“If we all agree that we would love a bigger library; we would love a modern library; we would love outdoor spaces for kids programs; we would love more parking, then we all have to agree that the current location isn’t getting it done,” said Parisi.

He continued that he does not believe that 10 Rooney Circle “is the absolute perfect location for a new library,” but he is also uncertain about getting the “majority of residents in this community to agree on what the perfect location would be.”

“Bringing it to the center of town—near a mall that itself has already been approved by the planning board and will undergo renovations in upcoming years as part of a new development project with residential components [including] a dog park—we think it’s a lot to digest,” said Parisi. “But [it’s] an exciting opportunity that can better serve the community today and in the future."

In response to members of the community who were concerned about reports about the library sharing the same space with the animal shelter, the mayor clarified that although a first-floor animal shelter is expected to be part of the project, there would be no animals running through the library. He added that there is a separate entrance for the second floor, where the new library could be situated.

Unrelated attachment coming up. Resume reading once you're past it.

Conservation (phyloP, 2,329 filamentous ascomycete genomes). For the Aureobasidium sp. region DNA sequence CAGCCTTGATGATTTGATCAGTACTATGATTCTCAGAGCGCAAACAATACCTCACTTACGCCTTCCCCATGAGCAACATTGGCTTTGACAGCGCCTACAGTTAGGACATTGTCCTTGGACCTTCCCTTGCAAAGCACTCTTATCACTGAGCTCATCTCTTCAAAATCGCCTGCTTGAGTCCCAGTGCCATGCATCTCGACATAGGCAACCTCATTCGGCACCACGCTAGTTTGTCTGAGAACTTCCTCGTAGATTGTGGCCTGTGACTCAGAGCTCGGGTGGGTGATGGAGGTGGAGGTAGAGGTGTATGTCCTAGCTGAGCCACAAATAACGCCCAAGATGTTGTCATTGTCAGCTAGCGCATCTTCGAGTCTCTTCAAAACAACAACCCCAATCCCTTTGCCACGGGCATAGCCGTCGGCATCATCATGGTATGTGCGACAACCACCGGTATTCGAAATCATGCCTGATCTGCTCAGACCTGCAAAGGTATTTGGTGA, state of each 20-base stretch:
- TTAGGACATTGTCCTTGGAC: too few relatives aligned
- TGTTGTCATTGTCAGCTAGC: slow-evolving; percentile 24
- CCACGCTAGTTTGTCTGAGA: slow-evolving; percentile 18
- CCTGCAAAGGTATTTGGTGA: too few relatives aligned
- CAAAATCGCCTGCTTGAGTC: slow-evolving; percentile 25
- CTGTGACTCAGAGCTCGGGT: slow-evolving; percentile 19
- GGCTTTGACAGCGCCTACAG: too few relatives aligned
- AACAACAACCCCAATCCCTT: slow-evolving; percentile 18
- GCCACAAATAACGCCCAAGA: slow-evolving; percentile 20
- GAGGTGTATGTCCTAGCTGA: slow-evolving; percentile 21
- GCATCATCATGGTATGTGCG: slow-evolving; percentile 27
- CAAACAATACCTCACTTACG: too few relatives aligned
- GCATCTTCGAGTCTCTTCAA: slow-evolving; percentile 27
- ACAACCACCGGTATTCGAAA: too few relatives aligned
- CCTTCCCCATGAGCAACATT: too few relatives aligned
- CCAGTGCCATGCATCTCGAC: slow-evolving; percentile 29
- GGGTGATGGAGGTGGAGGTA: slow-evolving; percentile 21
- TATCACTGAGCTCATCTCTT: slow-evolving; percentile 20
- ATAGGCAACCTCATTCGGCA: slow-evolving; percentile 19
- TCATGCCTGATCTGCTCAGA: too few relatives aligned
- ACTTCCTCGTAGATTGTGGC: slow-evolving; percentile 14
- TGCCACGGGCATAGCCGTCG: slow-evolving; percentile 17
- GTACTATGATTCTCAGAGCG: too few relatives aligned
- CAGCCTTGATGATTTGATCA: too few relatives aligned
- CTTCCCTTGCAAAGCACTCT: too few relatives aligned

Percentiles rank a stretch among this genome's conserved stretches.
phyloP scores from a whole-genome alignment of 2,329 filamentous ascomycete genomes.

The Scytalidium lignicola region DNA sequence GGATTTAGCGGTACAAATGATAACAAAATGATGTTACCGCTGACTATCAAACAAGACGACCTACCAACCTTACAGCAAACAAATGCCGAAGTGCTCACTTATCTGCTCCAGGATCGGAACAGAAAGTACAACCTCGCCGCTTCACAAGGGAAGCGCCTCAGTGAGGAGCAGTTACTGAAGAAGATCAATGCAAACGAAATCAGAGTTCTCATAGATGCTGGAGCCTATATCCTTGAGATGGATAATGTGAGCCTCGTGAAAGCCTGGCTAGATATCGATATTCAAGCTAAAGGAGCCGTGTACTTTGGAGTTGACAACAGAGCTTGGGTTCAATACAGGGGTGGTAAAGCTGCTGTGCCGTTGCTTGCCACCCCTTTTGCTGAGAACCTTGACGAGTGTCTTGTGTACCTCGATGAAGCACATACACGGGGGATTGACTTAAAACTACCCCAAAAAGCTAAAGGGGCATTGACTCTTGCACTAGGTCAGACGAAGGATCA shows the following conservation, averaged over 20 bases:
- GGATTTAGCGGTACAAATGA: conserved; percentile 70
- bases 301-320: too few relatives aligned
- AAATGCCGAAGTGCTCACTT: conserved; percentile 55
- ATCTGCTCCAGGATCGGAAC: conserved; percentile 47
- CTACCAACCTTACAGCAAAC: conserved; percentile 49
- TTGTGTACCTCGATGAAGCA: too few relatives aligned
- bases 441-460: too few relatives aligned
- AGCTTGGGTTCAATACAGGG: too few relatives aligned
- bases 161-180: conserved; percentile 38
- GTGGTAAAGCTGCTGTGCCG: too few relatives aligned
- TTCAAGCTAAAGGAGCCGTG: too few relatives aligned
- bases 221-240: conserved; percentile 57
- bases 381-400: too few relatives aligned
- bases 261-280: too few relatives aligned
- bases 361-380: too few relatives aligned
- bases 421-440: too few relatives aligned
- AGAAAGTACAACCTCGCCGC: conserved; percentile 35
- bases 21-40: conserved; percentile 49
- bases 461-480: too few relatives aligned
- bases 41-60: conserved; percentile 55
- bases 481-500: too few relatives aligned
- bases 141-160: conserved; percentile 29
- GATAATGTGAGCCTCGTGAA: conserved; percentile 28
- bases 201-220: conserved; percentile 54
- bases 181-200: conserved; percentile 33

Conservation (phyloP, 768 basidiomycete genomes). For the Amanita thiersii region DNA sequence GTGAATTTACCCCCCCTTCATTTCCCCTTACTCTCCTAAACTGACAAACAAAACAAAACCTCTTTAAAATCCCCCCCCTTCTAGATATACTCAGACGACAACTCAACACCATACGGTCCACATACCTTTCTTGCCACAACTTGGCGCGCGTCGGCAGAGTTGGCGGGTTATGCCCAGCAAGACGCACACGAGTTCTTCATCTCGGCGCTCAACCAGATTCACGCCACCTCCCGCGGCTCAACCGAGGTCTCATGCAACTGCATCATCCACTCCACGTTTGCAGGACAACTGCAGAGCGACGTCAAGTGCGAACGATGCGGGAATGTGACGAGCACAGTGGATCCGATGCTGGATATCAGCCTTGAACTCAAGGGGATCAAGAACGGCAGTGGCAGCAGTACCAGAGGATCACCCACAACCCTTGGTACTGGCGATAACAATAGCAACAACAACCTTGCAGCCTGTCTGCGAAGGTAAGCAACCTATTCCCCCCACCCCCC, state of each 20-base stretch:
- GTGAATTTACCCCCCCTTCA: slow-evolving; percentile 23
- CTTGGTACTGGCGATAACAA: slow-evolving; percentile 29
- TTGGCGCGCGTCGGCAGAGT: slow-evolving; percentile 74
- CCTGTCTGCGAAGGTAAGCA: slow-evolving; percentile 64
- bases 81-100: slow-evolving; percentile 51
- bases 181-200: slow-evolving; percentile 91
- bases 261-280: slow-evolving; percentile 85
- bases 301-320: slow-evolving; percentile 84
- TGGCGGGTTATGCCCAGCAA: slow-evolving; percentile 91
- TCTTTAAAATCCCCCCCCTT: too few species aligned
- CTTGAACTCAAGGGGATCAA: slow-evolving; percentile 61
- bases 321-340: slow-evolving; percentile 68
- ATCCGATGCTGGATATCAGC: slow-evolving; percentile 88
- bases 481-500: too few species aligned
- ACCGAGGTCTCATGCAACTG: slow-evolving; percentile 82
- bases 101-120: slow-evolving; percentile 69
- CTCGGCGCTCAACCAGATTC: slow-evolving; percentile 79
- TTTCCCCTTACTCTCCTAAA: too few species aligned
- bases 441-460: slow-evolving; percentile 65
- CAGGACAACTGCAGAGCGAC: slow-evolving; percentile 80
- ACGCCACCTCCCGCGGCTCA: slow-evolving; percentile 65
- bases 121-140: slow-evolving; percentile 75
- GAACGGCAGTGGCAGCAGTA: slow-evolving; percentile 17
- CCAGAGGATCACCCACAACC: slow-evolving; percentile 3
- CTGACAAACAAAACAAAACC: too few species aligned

In other redevelopment news, the council also approved, 4-1, Jonathan Schwartz of D & E Associates Real Estate Group as a conditional redeveloper of 100 and 200 Executive Drive. Both located are to be leveled before being turned into residential spaces, complete with 425 units and an accompanying dog park that will take up two acres of land.

The Township of West Orange also owns 300 Executive Drive, which will be maintained as office space.

“This is an opportunity to do things that we’ve always wanted to do, but we didn’t have land,” said Parisi.

Alpert Group and D&E Associates have worked on several projects in West Orange, including the Valley Rd Apartments, Vizcaya and the Oscar Shindler Performing Arts Center (OSPAC), the last of which was donated to the township by D&E Associates. The two firms have remained close collaborators with the township for more than 10 and 30 years, respectively.